The Community Youth Development Study (CYDS) [17] is the first community-randomized trial of CTC. The initial 5-year experimental study is currently being conducted in 24 communities across seven states nationally. To test the effects of CTC in achieving observable reductions in targeted risk factors, delinquent behavior, and substance use within the 5 years of this study as hypothesized by CTC’s theory of change, the intervention communities in CYDS were asked to focus their prevention plans on interventions for youths aged 10 to 14 years (grades 5–9) and their families. It was hypothesized that, if widely implemented during this period of developmental transition, tested and effective preventive interventions chosen by communities through the CTC system would produce measurable communitywide effects on targeted risk and protective factors and on the prevalence of delinquent behavior and substance use. CTC boards selected policies and programs from a menu of tested preventive interventions found to be effective with this age group included in “Communities That Care Prevention Strategies Guide” [18]. Each intervention included in the menu (1) has demonstrated positive effects in reducing one or more risk factors and in reducing delinquent behavior or substance use in an adequately controlled experimental or quasi-experimental study; (2) has training, technical assistance, and manuals available to guide the implementation of the policy or program; and (3) has been found to have effects on youths aged 10 through 14.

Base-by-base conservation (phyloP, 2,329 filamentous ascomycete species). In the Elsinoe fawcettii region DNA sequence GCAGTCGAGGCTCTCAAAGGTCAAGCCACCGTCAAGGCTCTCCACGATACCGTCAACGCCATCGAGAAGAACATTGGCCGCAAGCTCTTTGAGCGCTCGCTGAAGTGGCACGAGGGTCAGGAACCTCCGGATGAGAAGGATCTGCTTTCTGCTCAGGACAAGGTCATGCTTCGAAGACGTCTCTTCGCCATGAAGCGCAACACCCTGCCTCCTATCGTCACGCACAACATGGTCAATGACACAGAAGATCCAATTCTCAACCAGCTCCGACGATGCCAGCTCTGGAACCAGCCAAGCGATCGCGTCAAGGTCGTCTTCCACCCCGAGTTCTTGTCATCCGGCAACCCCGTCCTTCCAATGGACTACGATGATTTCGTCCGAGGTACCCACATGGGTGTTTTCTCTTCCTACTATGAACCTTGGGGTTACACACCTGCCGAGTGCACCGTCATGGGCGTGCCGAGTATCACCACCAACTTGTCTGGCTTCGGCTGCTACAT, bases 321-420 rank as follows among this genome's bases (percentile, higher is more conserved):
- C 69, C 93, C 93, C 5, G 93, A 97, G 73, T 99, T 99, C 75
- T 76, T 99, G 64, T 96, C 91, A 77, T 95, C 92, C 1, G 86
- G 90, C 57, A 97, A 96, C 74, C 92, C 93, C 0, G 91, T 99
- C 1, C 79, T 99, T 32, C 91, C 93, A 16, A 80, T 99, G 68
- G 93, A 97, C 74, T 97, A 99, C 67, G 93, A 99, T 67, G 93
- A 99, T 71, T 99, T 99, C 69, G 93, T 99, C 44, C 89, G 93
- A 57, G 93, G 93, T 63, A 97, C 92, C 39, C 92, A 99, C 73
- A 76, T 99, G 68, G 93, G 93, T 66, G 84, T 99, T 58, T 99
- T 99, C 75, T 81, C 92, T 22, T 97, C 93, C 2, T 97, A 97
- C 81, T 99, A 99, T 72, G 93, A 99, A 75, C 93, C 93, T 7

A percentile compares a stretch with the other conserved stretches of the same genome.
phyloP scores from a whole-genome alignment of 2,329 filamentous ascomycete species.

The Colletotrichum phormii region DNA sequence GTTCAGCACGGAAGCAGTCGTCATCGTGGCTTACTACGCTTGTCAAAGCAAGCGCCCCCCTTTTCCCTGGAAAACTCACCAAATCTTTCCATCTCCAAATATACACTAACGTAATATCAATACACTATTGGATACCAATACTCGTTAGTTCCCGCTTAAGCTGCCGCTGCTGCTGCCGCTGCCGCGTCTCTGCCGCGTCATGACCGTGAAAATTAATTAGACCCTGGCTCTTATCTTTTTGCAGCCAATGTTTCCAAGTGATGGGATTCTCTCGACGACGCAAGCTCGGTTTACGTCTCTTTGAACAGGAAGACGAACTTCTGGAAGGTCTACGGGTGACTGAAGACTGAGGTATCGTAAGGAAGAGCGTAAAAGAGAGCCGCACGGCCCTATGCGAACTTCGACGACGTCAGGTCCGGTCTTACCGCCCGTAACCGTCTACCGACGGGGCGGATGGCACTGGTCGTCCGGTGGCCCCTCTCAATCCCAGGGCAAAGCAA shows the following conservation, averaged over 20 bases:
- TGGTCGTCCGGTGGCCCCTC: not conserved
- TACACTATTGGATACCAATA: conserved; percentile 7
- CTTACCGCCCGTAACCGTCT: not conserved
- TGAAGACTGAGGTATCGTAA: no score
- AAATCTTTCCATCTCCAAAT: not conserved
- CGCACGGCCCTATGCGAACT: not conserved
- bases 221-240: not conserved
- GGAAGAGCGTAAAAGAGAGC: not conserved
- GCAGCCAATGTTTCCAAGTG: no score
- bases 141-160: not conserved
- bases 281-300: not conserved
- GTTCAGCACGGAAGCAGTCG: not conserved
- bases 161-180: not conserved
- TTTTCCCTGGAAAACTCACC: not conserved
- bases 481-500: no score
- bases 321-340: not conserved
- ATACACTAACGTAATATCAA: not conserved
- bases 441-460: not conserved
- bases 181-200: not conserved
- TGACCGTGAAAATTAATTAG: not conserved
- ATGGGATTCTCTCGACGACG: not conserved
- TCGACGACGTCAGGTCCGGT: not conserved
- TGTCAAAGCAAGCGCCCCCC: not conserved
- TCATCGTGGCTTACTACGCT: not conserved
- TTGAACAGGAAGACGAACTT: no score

In the CYDS, CTC training and implementation began in the summer of 2003. Intervention communities received six CTC trainings from certified CTC trainers. Community leaders were oriented to the CTC system and identified or created a coalition of diverse stakeholders to implement CTC. Coalition members were trained to use data from surveys of community students collected in 1998, 2000, and 2002 in a prior study [19] to prioritize risk factors to target with preventive actions, to choose tested prevention policies and programs that address the community’s targeted risk factors, to implement these interventions with fidelity, and to monitor implementation and outcomes of newly installed preventive interventions. In addition, CYDS implementation staff provided technical assistance through weekly phone calls, written e-mails and reports, and site visits to intervention communities at least once per year. By June of 2004, intervention communities had selected preventive interventions to address their prioritized risks and had created strategic plans to implement these interventions. The 12 intervention communities selected 13 different tested and effective prevention programs to implement during the 2004 –2005 school year and 16 programs to implement during the 2005–2006 school year. Implemented programs included school-based programs (All-Stars, Life Skills Training, Lion’s Quest Skills for Adolescence, and Program Development Evaluation Training), community-based youth-focused programs (Participate and Learn Skills, Big Brothers/Big Sisters, Stay Smart, and academic tutoring), and family-focused programs (Strengthening Families 10–14, Guiding Good Choices, Parents Who Care, and Family Matters) [20]. Communities contracted with the developers of these interventions or their designated training organizations for the specific trainings required to implement their selected interventions. Once training was completed, the new programs were implemented by local providers, including teachers, human services workers, and community volunteers. About half the programs were chosen by multiple communities, and many programs were delivered more than once during the year. For example, Guiding Good Choices was provided 38 times (i.e., 38 cycles) across six communities. In total, 13 programs were delivered in 95 cycles in 2004 –2005, and 16 programs were delivered in 156 cycles during 2005–2006 [21].